y Dr. Daneen Skube
Tribune Content Agency
Q. The people I work with seem rarely to take the way they affect me into account. Why do they think so little of me? How can I work well with others when they appear to have no interest in my needs?
A. You can work well with others if you stop taking them personally. People rarely know you or think of you enough to make it true or logical that their behavior is motivated by you.
Using advanced interpersonal skills at work requires a dawning awareness that we should not take other people's behavior personally. Yes, it is common and tempting to think an angry person is angry at you. You may also believe an arrogant person is contemptuous of you. You'd be more accurate if you just stopped at the angry and arrogant part of these observations.
People walk around in their own snow globes. Some people live in heaven, some people live in hell, and some are in between. When you engage other people, they will share the snow globe they live in with you. You are simply not powerful enough to create someone else's snow globe.
American businessman Olin Miller sagely remarked, "We probably wouldn't worry about what people think about us if we knew how seldom they do." Miller is right on that; very few people think of us much, if ever, so why do we take others so personally?
The reason we take people so personally is that we took our parents personally. Whatever our parents conveyed to us remains a permanent part of our psyche. If they told us we were good, beautiful and resourceful we are lucky. Most of us received darker and more negative messages.
Since we took our parents personally we walk around for the rest of our lives just waiting for other people to agree with our parents. Try this experiment: What was the most painful comment your parents made? Now ask yourself what comment you find most painful at work? Notice there are connections between the comments you fear and the ones you received?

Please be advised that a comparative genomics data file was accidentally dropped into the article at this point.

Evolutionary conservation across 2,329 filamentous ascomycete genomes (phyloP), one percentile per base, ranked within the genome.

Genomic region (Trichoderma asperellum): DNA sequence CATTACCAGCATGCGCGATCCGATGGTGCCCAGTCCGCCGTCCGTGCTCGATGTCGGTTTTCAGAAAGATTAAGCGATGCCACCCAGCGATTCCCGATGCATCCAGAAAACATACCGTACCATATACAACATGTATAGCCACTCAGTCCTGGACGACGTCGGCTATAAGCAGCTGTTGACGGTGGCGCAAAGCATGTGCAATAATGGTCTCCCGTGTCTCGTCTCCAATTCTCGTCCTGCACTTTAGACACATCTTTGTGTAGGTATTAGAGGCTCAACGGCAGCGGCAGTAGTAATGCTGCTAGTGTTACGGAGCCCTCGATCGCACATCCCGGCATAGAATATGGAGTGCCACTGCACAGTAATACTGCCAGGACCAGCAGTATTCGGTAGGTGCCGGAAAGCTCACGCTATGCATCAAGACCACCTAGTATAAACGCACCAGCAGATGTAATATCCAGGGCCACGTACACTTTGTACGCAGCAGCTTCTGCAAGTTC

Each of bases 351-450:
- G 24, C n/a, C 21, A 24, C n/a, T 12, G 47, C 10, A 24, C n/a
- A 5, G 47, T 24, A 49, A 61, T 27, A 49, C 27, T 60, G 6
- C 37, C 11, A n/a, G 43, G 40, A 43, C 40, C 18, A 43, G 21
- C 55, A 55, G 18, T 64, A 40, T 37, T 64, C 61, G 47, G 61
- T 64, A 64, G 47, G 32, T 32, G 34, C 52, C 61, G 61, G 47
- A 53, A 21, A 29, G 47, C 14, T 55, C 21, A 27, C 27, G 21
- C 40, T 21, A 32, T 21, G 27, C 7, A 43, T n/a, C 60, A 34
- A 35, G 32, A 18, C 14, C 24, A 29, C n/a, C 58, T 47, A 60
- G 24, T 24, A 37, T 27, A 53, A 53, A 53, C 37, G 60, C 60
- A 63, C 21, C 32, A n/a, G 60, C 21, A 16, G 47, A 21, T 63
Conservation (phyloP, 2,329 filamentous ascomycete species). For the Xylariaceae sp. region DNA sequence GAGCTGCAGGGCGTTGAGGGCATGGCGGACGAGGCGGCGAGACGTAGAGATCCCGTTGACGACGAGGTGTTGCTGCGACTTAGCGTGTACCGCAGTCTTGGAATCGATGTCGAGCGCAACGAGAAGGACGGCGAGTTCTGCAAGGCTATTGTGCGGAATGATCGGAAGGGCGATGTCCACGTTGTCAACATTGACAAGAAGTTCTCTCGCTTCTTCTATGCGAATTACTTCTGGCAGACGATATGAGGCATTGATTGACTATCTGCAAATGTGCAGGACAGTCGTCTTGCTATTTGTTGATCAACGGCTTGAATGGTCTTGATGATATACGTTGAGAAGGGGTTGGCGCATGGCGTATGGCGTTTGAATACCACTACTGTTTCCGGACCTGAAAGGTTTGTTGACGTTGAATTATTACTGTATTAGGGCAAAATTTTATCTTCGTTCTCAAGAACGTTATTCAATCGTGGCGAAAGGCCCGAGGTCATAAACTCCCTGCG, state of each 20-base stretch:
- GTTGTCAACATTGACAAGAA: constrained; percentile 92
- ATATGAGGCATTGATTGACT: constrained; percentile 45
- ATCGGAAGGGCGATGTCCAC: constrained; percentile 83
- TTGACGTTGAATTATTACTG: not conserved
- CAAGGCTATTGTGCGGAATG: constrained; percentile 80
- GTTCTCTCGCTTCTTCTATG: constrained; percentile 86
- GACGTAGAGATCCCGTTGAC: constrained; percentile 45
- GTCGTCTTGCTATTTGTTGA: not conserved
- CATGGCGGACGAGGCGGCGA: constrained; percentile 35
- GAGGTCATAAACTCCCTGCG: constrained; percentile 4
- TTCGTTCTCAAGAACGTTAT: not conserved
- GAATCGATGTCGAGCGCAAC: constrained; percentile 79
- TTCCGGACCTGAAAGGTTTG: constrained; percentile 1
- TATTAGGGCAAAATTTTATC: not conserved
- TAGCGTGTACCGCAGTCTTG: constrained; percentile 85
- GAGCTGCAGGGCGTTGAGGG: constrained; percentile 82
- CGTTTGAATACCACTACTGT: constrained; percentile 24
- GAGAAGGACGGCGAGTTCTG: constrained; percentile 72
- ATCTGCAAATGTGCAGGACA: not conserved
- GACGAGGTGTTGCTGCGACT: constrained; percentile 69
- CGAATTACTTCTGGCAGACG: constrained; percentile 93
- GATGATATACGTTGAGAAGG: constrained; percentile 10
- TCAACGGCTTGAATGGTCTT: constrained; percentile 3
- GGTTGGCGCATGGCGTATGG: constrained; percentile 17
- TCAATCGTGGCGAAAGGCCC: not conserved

There's a powerlessness in recognizing how little we control others reactions to us but there is also enormous freedom. If you try on the theory that you're not the cause of everyone's response you'll see people through a more accurate lens. If you keep obsessing about what is wrong with you, you'll miss a huge amount of data about the problem.
Many of my new clients spend hours wondering why some people are mean to them. My clients review everything they've done for that person, they review every word they have spoken, and every action they didn't take. I point out to my clients that this emotional forensic examination of their behavior is missing the point. My clients don't consider that there isn't always an equal sign between what we do and how other people respond.
If you want to expand your effectiveness at work, pretend nothing at work has anything to do with your value. Look at everyone around you through this lens and discover what you would see if you stopped thinking you were the critical center of everyone else's world.
People in general are not unconcerned with your needs; they are simply more interested in their own. Most people will help you with your needs if they can see that you will help them with theirs.
On Monday, suspend your obsessing about your flaws and study closely the needs of others around you. You cannot see what is around you if you falsely believe you are the secret motivator of everyone's behavior.
The last word(s)
Q. I've had a series of career setbacks and find myself ruminating about the mistakes I made, the actions I should have taken and how others should have acted. I'm miserable! Is there a way to deal with the way things are when you hate where you are?
A. Yes, grieve, feel and act on what is now true. American mythologist Joseph Campbell recommended, "We must be willing to let go of the life we've planned, so as to have the life that is waiting for us."
Daneen Skube, Ph.D., executive coach, trainer, therapist and speaker, also appears as the FOX Channel's "Workplace Guru" each Monday morning. She's the author of "Interpersonal Edge: Breakthrough Tools for Talking to Anyone, Anywhere, About Anything" (Hay House, 2006). You can contact Dr. Skube at www.interpersonaledge.com or 1420 NW Gilman Blvd., #2845, Issaquah, WA 98027. Sorry, no personal replies.
This column was printed in the May 15, 2016 - May 28, 2016 edition.